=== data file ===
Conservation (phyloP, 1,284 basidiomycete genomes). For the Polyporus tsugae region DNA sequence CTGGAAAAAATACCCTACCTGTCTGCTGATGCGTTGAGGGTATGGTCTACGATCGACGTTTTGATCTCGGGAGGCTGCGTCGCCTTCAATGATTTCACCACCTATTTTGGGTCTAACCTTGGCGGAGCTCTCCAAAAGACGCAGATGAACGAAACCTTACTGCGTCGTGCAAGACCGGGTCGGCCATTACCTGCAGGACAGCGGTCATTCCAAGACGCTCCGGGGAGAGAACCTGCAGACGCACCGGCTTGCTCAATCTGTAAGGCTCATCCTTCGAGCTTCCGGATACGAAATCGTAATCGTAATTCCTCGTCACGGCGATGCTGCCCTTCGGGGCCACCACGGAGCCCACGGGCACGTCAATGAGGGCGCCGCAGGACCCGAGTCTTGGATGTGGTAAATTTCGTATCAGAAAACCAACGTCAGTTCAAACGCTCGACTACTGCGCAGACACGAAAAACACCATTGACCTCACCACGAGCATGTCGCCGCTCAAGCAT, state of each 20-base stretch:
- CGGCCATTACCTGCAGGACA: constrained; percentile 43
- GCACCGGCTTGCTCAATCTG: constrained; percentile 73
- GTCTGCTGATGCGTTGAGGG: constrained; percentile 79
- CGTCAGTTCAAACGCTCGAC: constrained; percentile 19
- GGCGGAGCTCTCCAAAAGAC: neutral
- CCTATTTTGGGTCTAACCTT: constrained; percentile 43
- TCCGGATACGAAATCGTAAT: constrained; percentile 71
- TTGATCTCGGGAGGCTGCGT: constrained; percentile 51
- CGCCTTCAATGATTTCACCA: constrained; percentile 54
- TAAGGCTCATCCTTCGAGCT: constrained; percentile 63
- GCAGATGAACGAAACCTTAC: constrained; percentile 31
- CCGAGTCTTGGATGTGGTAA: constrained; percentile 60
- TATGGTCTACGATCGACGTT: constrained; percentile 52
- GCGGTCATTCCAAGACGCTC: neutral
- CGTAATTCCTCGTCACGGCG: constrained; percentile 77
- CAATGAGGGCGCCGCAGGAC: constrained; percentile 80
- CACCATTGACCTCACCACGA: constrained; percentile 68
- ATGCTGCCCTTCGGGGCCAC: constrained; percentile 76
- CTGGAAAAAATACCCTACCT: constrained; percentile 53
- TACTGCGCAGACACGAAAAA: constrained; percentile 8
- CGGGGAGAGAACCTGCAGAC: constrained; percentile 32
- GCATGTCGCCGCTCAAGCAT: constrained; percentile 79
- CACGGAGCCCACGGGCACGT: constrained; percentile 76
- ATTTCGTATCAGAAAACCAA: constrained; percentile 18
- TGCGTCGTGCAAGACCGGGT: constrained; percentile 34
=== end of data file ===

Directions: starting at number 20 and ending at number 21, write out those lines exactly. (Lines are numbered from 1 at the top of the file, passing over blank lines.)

- CTGGAAAAAATACCCTACCT: constrained; percentile 53
- TACTGCGCAGACACGAAAAA: constrained; percentile 8